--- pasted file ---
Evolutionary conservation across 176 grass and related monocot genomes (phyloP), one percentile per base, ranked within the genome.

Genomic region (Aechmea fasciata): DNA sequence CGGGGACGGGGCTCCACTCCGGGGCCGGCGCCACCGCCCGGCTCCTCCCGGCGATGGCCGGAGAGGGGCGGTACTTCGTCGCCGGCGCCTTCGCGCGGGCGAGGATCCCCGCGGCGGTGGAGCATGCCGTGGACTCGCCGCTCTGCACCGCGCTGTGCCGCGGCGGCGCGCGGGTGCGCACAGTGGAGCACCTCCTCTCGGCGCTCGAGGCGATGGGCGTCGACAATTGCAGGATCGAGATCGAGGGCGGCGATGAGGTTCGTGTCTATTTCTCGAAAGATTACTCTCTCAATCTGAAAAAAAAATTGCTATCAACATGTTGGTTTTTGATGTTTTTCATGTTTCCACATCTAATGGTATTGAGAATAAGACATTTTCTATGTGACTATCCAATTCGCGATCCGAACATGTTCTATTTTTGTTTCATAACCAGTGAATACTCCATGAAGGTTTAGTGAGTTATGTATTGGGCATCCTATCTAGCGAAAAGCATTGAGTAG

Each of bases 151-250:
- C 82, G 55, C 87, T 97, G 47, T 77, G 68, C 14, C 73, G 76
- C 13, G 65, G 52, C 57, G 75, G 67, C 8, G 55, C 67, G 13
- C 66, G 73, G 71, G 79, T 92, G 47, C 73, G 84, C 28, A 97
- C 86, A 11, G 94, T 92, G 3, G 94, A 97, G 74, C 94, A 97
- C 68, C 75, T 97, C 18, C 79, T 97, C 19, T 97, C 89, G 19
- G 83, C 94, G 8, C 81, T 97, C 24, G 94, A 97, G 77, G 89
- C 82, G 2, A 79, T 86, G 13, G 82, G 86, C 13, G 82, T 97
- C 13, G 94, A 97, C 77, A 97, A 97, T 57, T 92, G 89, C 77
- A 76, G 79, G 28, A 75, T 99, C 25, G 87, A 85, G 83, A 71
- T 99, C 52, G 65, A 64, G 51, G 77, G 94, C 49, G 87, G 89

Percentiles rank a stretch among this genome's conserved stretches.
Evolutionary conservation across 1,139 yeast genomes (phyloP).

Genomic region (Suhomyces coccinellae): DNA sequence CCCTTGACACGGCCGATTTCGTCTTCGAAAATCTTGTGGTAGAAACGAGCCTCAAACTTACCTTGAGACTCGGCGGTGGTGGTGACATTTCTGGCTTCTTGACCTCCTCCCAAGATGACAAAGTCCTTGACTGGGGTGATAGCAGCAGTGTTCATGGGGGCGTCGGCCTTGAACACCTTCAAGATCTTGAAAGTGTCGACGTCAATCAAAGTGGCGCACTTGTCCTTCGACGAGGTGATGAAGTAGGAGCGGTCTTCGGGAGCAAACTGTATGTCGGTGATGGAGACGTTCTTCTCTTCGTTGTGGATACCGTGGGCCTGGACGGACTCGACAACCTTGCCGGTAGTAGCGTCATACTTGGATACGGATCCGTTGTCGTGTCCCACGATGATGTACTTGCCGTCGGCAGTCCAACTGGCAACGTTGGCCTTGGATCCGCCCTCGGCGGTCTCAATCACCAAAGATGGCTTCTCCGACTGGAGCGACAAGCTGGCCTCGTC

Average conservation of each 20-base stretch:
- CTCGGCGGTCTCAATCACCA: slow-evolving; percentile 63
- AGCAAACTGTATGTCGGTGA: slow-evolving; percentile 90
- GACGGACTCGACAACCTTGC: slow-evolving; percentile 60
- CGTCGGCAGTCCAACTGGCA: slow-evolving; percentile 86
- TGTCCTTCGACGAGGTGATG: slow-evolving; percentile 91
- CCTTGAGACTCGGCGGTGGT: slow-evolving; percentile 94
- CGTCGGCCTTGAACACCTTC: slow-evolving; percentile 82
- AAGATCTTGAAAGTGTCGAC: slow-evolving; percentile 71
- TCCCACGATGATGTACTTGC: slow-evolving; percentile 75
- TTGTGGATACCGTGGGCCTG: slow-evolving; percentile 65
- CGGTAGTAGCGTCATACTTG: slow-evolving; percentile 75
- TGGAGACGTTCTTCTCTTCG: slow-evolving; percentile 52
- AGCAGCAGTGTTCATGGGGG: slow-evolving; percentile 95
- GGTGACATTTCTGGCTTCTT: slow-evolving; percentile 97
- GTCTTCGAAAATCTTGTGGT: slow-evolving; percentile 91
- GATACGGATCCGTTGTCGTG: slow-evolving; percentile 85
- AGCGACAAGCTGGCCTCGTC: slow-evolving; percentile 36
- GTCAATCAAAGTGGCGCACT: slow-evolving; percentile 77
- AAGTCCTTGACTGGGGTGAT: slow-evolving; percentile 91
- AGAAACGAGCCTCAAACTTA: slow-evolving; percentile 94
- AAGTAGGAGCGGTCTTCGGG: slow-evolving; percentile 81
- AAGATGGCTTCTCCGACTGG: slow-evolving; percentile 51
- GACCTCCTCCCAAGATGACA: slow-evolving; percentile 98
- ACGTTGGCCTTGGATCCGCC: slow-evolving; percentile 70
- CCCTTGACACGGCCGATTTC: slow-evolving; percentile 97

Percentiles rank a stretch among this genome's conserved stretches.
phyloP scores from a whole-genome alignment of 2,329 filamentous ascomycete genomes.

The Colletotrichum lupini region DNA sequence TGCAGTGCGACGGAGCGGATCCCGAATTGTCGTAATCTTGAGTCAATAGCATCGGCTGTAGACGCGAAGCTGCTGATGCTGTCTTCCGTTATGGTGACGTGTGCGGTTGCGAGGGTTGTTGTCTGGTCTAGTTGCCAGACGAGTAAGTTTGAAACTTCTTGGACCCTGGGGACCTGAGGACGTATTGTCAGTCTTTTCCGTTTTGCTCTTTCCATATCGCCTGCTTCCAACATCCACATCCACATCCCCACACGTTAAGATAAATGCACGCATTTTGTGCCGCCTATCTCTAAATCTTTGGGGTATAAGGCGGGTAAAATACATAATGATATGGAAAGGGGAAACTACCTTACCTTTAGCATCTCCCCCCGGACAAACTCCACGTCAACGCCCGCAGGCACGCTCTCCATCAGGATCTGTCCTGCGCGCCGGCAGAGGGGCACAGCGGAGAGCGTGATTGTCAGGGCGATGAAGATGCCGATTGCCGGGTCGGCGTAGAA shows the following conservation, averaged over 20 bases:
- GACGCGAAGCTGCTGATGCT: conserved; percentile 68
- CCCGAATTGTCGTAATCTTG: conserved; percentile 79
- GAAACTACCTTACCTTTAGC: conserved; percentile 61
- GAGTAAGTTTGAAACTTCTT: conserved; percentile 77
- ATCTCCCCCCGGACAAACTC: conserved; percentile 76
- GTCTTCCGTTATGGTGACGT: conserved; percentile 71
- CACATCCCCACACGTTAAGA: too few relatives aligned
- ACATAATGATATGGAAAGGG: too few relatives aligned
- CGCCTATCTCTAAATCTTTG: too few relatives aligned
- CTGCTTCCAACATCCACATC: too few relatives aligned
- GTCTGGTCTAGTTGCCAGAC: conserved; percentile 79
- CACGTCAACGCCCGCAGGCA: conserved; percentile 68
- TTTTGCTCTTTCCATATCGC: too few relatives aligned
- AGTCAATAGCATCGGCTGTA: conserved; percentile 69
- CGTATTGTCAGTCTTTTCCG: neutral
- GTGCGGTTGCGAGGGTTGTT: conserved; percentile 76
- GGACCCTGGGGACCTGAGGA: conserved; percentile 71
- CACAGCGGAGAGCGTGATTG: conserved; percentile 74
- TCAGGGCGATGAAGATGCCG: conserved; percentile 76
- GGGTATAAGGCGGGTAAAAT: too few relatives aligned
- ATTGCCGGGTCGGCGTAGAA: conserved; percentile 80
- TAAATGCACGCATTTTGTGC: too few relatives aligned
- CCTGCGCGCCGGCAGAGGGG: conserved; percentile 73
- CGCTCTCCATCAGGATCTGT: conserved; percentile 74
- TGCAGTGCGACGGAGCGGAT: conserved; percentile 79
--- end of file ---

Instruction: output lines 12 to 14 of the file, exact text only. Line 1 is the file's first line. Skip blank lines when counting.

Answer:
- A 76, G 79, G 28, A 75, T 99, C 25, G 87, A 85, G 83, A 71
- T 99, C 52, G 65, A 64, G 51, G 77, G 94, C 49, G 87, G 89

Percentiles rank a stretch among this genome's conserved stretches.